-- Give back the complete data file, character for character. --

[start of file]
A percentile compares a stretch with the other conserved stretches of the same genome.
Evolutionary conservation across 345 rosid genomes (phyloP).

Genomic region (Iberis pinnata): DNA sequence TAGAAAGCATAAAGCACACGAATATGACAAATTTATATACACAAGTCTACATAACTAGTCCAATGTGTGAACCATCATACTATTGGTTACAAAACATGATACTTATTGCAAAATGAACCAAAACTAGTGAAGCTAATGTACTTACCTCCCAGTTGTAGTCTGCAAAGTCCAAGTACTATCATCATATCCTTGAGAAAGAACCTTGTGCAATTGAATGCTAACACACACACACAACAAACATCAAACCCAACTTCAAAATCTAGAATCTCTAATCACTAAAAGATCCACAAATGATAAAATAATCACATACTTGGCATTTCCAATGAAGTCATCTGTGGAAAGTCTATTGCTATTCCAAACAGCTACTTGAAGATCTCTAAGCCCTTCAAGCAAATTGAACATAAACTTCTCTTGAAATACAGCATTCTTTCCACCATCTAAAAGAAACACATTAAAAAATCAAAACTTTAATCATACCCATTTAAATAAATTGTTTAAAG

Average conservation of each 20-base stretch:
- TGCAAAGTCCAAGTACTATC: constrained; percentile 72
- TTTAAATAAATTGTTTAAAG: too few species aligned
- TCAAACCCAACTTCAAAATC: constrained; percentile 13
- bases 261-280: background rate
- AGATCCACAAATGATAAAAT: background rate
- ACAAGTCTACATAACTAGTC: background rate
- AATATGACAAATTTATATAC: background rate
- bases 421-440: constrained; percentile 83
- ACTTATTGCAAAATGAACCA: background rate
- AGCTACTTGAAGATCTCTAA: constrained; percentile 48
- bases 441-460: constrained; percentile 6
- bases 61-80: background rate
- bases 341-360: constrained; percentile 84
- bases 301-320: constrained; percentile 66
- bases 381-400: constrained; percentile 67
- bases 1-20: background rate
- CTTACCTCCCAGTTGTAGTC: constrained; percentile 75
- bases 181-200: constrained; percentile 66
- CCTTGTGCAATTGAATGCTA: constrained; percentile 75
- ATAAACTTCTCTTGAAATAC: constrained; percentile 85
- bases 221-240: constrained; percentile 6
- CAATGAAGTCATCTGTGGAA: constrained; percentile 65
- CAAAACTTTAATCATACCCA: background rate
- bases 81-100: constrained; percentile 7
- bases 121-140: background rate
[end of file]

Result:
A percentile compares a stretch with the other conserved stretches of the same genome.
Evolutionary conservation across 345 rosid genomes (phyloP).

Genomic region (Iberis pinnata): DNA sequence TAGAAAGCATAAAGCACACGAATATGACAAATTTATATACACAAGTCTACATAACTAGTCCAATGTGTGAACCATCATACTATTGGTTACAAAACATGATACTTATTGCAAAATGAACCAAAACTAGTGAAGCTAATGTACTTACCTCCCAGTTGTAGTCTGCAAAGTCCAAGTACTATCATCATATCCTTGAGAAAGAACCTTGTGCAATTGAATGCTAACACACACACACAACAAACATCAAACCCAACTTCAAAATCTAGAATCTCTAATCACTAAAAGATCCACAAATGATAAAATAATCACATACTTGGCATTTCCAATGAAGTCATCTGTGGAAAGTCTATTGCTATTCCAAACAGCTACTTGAAGATCTCTAAGCCCTTCAAGCAAATTGAACATAAACTTCTCTTGAAATACAGCATTCTTTCCACCATCTAAAAGAAACACATTAAAAAATCAAAACTTTAATCATACCCATTTAAATAAATTGTTTAAAG

Average conservation of each 20-base stretch:
- TGCAAAGTCCAAGTACTATC: constrained; percentile 72
- TTTAAATAAATTGTTTAAAG: too few species aligned
- TCAAACCCAACTTCAAAATC: constrained; percentile 13
- bases 261-280: background rate
- AGATCCACAAATGATAAAAT: background rate
- ACAAGTCTACATAACTAGTC: background rate
- AATATGACAAATTTATATAC: background rate
- bases 421-440: constrained; percentile 83
- ACTTATTGCAAAATGAACCA: background rate
- AGCTACTTGAAGATCTCTAA: constrained; percentile 48
- bases 441-460: constrained; percentile 6
- bases 61-80: background rate
- bases 341-360: constrained; percentile 84
- bases 301-320: constrained; percentile 66
- bases 381-400: constrained; percentile 67
- bases 1-20: background rate
- CTTACCTCCCAGTTGTAGTC: constrained; percentile 75
- bases 181-200: constrained; percentile 66
- CCTTGTGCAATTGAATGCTA: constrained; percentile 75
- ATAAACTTCTCTTGAAATAC: constrained; percentile 85
- bases 221-240: constrained; percentile 6
- CAATGAAGTCATCTGTGGAA: constrained; percentile 65
- CAAAACTTTAATCATACCCA: background rate
- bases 81-100: constrained; percentile 7
- bases 121-140: background rate